CAS  PubMed  Article  Google Scholar 

  69. 69.

    Takemoto R, Jinnin M, Wang Z, Kudo H, Inoue K, Nakayama W, et al. Hair miR-29a levels are decreased in patients with scleroderma. Exp Dermatol. 2013;22(12):832–3.

    CAS  PubMed  Article  Google Scholar 

  70. 70.

    Etoh M, Jinnin M, Makino K, Yamane K, Nakayama W, Aoi J, et al. microRNA-7 down-regulation mediates excessive collagen expression in localized scleroderma. Arch Dermatol Res. 2013;305(1):9–15.

    CAS  PubMed  Article  Google Scholar 

  71. 71.

    Jimenez SA, Piera-Velazquez S. Potential role of human-specific genes, human-specific microRNAs and human-specific non-coding regulatory RNAs in the pathogenesis of systemic sclerosis and Sjogren’s syndrome. Autoimmun Rev. 2013;12(11):1046–51.

    CAS  PubMed  PubMed Central  Article  Google Scholar 

  72. 72.

    Koba S, Jinnin M, Inoue K, Nakayama W, Honda N, Makino K, et al. Expression analysis of multiple microRNAs in each patient with scleroderma. Exp Dermatol. 2013;22(7):489–91.

    CAS  PubMed  Article  Google Scholar 

  73. 73.

    Steen SO, Iversen LV, Carlsen AL, Burton M, Nielsen CT, Jacobsen S, et al. The circulating cell-free microRNA profile in systemic sclerosis is distinct from both healthy controls and systemic lupus erythematosus. J Rheumatol. 2015;42(2):214–21.

    CAS  PubMed  Article  Google Scholar 

  74. 74.

    Wuttge DM, Carlsen AL, Teku G, Steen SO, Wildt M, Vihinen M, et al. Specific autoantibody profiles and disease subgroups correlate with circulating micro-RNA in systemic sclerosis. Rheumatology. 2015;54(11):2100–7.

    CAS  PubMed  Article  Google Scholar 

  75. 75.

    Christmann RB, Wooten A, Sampaio-Barros P, Borges CL, Carvalho CR, Kairalla RA, et al. miR-155 in the progression of lung fibrosis in systemic sclerosis. Arthritis Res Ther. 2016;18(1):155.

    PubMed  PubMed Central  Article  CAS  Google Scholar 

  76. 76.

    Zhu H, Li Y, Qu S, Luo H, Zhou Y, Wang Y, et al. MicroRNA expression abnormalities in limited cutaneous scleroderma and diffuse cutaneous scleroderma. J Clin Immunol. 2012;32(3):514–22.

    CAS  PubMed  Article  Google Scholar 

  77. 77.

    Makino T, Jinnin M, Etoh M, Yamane K, Kajihara I, Makino K, et al. Down-regulation of microRNA-196a in the sera and involved skin of localized scleroderma patients. Eur J Dermatol. 2014;24(4):470–6.

    CAS  PubMed  Google Scholar 

  78. 78.

    Zhou B, Zuo XX, Li YS, Gao SM, Dai XD, Zhu HL, et al. Integration of microRNA and mRNA expression profiles in the skin of systemic sclerosis patients. Sci Rep. 2017;17(7):42899.

    Article  CAS  Google Scholar 

  79. 79.

    O’Reilly S, Ciechomska M, Fullard N, Przyborski S, van Laar JM. IL-13 mediates collagen deposition via STAT6 and microRNA-135b: a role for epigenetics. Sci Rep. 2016;26(6):25066.

    Article  CAS  Google Scholar 

  80. 80.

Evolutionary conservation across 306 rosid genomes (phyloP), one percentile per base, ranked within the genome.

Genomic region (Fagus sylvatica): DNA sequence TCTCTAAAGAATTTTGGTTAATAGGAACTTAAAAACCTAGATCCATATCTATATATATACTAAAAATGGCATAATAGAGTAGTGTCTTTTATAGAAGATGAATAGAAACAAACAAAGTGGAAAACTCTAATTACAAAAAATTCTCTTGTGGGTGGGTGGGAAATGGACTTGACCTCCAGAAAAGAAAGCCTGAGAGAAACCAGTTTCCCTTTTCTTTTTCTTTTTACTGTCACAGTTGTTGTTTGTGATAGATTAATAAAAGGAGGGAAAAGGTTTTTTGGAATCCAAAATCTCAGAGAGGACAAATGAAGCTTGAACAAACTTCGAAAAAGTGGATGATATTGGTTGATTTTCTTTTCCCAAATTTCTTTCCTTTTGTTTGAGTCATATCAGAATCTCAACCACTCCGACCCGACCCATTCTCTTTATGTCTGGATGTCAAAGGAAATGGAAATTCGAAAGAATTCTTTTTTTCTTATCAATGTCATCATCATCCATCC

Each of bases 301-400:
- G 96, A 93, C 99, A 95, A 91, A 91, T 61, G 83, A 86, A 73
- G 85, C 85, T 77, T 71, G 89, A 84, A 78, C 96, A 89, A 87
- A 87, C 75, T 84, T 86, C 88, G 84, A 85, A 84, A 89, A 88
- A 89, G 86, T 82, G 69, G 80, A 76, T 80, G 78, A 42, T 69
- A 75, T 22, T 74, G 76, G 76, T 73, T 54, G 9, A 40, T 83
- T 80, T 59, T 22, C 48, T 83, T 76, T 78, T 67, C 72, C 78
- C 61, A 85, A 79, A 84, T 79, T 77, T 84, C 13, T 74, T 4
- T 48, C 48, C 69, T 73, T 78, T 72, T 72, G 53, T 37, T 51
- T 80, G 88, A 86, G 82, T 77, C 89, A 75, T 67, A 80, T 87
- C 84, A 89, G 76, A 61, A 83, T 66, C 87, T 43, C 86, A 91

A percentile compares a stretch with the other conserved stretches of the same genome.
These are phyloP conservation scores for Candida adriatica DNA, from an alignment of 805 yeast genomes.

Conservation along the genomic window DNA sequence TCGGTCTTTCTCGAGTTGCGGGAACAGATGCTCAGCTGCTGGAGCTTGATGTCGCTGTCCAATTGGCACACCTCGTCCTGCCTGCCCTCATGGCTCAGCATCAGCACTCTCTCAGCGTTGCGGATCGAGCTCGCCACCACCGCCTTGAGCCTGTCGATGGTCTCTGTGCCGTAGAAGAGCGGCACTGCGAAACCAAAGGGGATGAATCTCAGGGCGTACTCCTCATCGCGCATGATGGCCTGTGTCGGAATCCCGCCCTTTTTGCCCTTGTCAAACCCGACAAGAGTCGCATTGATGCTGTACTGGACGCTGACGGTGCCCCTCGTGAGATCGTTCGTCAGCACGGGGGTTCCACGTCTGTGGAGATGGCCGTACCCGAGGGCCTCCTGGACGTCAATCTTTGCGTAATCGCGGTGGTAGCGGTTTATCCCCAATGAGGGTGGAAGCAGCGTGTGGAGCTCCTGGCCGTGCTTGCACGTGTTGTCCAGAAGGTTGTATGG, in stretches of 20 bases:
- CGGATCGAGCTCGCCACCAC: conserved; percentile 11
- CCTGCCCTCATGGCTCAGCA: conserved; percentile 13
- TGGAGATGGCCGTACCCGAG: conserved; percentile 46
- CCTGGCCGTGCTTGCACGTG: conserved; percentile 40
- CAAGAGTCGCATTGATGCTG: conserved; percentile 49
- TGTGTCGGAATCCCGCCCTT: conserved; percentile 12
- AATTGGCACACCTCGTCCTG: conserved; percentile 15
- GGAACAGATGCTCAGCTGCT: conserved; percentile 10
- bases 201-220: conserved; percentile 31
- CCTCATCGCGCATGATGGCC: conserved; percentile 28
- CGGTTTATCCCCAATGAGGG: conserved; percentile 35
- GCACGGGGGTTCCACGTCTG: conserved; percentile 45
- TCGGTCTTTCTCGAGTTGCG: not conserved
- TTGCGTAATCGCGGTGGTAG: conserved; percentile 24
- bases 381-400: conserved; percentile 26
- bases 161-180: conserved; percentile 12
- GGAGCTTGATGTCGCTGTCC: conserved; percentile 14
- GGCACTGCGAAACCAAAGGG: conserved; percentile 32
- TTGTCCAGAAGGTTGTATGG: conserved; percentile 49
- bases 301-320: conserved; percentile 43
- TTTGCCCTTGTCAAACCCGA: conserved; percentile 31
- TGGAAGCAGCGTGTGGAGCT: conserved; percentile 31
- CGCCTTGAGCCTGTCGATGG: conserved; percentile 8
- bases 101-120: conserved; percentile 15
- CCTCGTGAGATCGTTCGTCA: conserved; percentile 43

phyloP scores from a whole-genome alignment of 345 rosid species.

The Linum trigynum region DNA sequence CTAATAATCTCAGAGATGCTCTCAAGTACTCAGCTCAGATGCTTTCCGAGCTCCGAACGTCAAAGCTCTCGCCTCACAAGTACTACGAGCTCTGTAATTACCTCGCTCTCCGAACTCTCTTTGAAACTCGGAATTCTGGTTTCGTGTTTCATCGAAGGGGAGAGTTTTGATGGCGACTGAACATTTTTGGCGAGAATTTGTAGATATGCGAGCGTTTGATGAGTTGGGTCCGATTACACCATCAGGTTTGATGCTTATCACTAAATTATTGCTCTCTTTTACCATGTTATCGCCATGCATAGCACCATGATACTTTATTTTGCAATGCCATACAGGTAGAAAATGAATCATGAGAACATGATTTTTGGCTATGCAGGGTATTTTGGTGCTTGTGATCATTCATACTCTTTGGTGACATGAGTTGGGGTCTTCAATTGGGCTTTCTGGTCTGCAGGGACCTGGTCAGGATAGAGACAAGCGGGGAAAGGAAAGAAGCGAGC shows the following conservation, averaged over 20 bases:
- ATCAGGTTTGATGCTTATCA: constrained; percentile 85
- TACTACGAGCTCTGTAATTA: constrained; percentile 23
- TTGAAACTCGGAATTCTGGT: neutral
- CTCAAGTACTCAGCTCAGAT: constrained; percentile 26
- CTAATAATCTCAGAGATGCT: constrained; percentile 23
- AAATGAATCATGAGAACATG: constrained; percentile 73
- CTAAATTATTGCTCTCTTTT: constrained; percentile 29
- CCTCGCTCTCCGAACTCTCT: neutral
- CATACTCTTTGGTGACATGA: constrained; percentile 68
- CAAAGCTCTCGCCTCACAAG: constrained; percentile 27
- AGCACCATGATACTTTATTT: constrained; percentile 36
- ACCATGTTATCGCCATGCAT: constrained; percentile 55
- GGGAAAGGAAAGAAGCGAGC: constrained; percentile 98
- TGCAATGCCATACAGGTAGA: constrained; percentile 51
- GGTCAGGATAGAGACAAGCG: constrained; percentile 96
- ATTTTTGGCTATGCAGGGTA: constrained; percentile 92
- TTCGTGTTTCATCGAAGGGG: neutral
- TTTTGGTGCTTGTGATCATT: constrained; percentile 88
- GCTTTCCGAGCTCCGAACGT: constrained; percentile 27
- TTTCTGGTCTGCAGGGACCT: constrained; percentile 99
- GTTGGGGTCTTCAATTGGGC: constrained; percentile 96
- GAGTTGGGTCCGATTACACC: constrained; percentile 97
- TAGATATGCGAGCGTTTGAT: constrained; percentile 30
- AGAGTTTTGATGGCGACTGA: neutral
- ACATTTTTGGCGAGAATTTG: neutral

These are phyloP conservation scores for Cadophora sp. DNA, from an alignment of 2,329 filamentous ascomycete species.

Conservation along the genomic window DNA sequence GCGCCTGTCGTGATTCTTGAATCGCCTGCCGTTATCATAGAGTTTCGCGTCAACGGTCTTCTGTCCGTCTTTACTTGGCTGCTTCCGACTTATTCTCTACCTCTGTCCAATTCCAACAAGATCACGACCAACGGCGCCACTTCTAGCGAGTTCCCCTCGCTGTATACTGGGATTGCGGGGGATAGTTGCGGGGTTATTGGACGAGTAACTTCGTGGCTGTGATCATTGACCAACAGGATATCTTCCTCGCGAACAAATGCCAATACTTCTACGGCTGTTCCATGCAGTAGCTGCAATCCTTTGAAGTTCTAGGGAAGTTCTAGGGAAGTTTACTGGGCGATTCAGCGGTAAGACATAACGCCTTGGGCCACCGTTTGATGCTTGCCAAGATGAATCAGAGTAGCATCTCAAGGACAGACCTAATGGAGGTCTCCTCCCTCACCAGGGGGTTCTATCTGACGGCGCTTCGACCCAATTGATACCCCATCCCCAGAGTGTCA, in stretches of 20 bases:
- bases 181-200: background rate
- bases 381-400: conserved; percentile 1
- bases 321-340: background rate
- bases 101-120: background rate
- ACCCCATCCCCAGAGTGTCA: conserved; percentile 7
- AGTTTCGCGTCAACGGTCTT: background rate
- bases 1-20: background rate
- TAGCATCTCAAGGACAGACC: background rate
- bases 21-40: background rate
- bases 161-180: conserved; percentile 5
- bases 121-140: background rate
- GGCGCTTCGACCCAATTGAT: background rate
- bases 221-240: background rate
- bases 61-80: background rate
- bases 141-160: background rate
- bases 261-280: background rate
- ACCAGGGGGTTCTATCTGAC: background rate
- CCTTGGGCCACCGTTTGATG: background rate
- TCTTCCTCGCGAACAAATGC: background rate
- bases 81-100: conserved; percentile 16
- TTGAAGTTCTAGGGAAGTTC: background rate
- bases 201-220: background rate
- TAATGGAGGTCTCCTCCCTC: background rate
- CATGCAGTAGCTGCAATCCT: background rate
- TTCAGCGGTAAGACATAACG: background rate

Wermuth PJ, Piera-Velazquez S, Jimenez SA. Exosomes isolated from serum of systemic sclerosis patients display alterations in their content of profibrotic and antifibrotic microRNA and induce a profibrotic phenotype in cultured normal dermal fibroblasts. Clin Exp Rheumatol. 2017 (Epub ahead of print).

  81. 81.

    Zhu H, Luo H, Li Y, Zhou Y, Jiang Y, Chai J, et al. MicroRNA-21 in scleroderma fibrosis and its function in TGF-beta-regulated fibrosis-related genes expression. J Clin Immunol. 2013;33(6):1100–9.

    CAS  PubMed  Article  Google Scholar 

  82. 82.

    Friedstat JS, Hultman CS. Hypertrophic burn scar management: what does the evidence show? A systematic review of randomized controlled trials. Ann Plast Surg. 2014;72(6):S198–201.

    CAS  PubMed  Article  Google Scholar 

  83. 83.

    Gugatschka M, Ainodhofer H, Gruber HJ, Graupp M, Kieslinger P, Kiesler K, et al. Age effects on extracellular matrix production of vocal fold scar fibroblasts in rats. Eur Arch Otorhinolaryngol. 2014;271(5):1107–12.

    PubMed  Article  Google Scholar 

  84. 84.

    Lian N, Li T. Growth factor pathways in hypertrophic scars: molecular pathogenesis and therapeutic implications. Biomed Pharmacother. 2016;84:42–50.

    CAS  PubMed  Article  Google Scholar 

  85. 85.

    Xue M, Jackson CJ. Extracellular matrix reorganization during wound healing and its impact on abnormal scarring. Adv Wound Care. 2015;4(3):119–36.

    Article  Google Scholar 

  86. 86.

    Ning P, Liu DW, Mao YG, Peng Y, Lin ZW, Liu DM. Differential expression profile of microRNA between hyperplastic scar and normal skin. Zhonghua yi xue za zhi. 2012;92(10):692–4.

    CAS  PubMed  Google Scholar 

  87. 87.

    Guo L, Xu K, Yan H, Feng H, Wang T, Chai L, et al. MicroRNA expression signature and the therapeutic effect of the microRNA21 antagomir in hypertrophic scarring. Mol Med Rep. 2017;15(3):1211–21.

    CAS  PubMed  PubMed Central  Article  Google Scholar 

  88. 88.

    Cejka C, Cejkova J, Trosan P, Zajicova A, Sykova E, Holan V. Transfer of mesenchymal stem cells and cyclosporine A on alkali-injured rabbit cornea using nanofiber scaffolds strongly reduces corneal neovascularization and scar formation. Histol Histopathol. 2016;31(9):969–80.

    CAS  PubMed  Google Scholar 

  89. 89.

    Liu S, Jiang L, Li H, Shi H, Luo H, Zhang Y, et al. Mesenchymal stem cells prevent hypertrophic scar formation via inflammatory regulation when undergoing apoptosis. J Invest Dermatol. 2014;134(10):2648–57.

    CAS  PubMed  Article  Google Scholar 

  90. 90.

    Fang S, Xu C, Zhang Y, Xue C, Yang C, Bi H, et al. Umbilical cord-derived mesenchymal stem cell-derived exosomal microRNAs suppress myofibroblast differentiation by inhibiting the transforming growth factor-beta/SMAD2 pathway during wound healing. Stem Cell Transl Med. 2016;5(10):1425–39.

    Article  Google Scholar